As I write this final devotional in the “Easter and COVID-19” series, I watch with sadness and horror as millions throughout the world are suffering. I know that, for many, it may very well feel as if they are separated from God’s love. Perhaps you feel that way because of COVID-19 or some other hardship. I do not mean to minimize your pain. But the fact that nothing in all creation can separate us from God’s love is not based on our experience. Rather, it is grounded on the ultimate expression of God’s love in Jesus Christ, who died and was raised. The victory of Jesus on Easter proves that nothing can separate us from God’s love. By faith, we hold on to this good news at all times, but especially in times of loss and deprivation. Yet, even then, as we walk through the valley of the shadow of death, we know that God is with us (Psalm 23:4). The God who has given us his love in Jesus Christ will not let go of us. Nothing in the universe can separate you from his love.
Something to Think About:
Has there been a time in your life when you have felt as if God’s love was taken from you? What happened? Did God ever reaffirm his love for you? If so, how?
Right now, do you feel connected to God’s love for you in Christ?
How can we be sure of God’s love for us in times of extremely suffering and loss?
Something to Do:
Take some time to ponder God’s love for you. How has God made his love real to you? Talk with God about this.
Gracious God, for the good news of Romans 8 we give you thanks once again. How amazing it is that nothing in all creation can separate us from your love for us in Jesus Christ!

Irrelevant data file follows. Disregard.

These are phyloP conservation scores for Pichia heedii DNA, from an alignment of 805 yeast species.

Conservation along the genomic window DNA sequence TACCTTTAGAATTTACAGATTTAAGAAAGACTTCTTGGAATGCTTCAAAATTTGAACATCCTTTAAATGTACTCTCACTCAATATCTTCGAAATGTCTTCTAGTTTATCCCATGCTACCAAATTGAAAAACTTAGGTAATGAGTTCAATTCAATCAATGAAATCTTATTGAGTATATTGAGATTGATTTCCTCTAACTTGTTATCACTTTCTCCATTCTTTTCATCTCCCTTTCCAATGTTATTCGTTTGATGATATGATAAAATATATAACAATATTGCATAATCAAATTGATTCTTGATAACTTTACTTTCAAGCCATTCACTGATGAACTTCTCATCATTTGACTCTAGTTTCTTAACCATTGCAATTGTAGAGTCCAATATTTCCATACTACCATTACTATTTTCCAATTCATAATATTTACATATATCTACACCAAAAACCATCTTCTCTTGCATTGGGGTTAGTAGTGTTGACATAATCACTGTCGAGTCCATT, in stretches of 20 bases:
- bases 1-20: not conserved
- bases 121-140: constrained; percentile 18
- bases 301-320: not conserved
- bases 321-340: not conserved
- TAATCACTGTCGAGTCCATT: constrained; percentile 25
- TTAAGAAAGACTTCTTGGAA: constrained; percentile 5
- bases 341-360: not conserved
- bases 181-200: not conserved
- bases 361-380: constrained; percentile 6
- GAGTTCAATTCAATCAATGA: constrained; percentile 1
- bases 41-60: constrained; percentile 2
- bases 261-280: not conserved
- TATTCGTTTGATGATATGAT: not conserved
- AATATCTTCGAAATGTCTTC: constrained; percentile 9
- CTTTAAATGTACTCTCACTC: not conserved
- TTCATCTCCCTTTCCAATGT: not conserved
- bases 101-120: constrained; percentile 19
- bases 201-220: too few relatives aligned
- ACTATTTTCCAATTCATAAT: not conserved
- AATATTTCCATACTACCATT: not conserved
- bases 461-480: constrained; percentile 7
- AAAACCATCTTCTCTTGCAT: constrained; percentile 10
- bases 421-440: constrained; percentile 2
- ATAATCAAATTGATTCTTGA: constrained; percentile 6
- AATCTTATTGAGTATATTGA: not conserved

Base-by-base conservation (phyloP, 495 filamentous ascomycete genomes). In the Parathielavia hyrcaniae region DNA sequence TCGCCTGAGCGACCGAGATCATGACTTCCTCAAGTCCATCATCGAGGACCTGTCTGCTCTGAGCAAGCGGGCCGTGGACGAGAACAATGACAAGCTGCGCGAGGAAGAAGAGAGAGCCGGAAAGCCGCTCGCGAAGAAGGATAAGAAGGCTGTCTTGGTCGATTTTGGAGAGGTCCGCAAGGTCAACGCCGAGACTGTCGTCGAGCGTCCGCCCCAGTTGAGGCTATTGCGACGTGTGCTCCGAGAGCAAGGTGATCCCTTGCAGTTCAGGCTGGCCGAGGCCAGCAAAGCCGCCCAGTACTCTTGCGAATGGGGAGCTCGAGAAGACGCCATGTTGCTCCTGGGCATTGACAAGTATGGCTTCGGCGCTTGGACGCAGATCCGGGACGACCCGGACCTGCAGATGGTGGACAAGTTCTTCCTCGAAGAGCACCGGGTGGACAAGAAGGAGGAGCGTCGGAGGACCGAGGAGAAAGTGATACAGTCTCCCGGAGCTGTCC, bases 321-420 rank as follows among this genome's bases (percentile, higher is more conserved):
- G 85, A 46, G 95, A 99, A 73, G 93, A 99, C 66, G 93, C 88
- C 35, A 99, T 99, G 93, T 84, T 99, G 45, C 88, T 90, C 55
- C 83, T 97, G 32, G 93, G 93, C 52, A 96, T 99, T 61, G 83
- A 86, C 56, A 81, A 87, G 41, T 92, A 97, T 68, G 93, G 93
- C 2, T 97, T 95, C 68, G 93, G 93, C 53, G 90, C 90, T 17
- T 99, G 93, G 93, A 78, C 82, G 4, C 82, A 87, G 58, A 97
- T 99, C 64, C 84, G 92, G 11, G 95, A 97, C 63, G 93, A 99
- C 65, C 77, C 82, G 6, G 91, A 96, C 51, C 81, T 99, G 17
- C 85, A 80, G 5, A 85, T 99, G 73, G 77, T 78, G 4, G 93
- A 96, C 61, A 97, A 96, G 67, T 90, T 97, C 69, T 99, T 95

Yet, you know, Lord, there are times when your love does seem distant, even non-existent. There are times when we doubt your love. Thank you for understanding how it feels to be forsaken, even if you have not actually forsaken us. Thank you for holding on tight to us in times when we might want to reject you.
Help me, Lord, to anchor my life in your love for me. No matter what comes, may I be confident in your love revealed through Christ. Amen.
Find all Life for Leaders devotions here. Explore what the Bible has to say about work at the unique website of our partners, the Theology of Work Project. Commentary on today’s Life for Leaders theme can be found here: Thank God for Relationships (2 Corinthians 1:1–11)
Dr. Mark D. Roberts is a Senior Strategist for Fuller’s Max De Pree Center for Leadership, where he focuses on the spiritual development and thriving of leaders. He is the principal writer of the daily devotional, Life for Leaders, and the founder of the De Pree Center’s Flourishing in the Third Third of Life Initiative. Previously, Mark was the Executive Director of the De Pree Center, the lead pastor of a church in Southern California, and the Senior Director of Laity Lodge in Texas. He has written eight books, dozens of articles, and over 2,500 devotions that help people discover the difference God makes in their daily life and leadership. With a Ph.D. in New Testament from Harvard, Mark teaches at Fuller Seminary, most recently in his D.Min. cohort on “Faith, Work, Economics, and Vocation.” Mark is married to Linda, a marriage and family counselor, spiritual director, and executive coach. Their two grown children are educators on the high school and college level.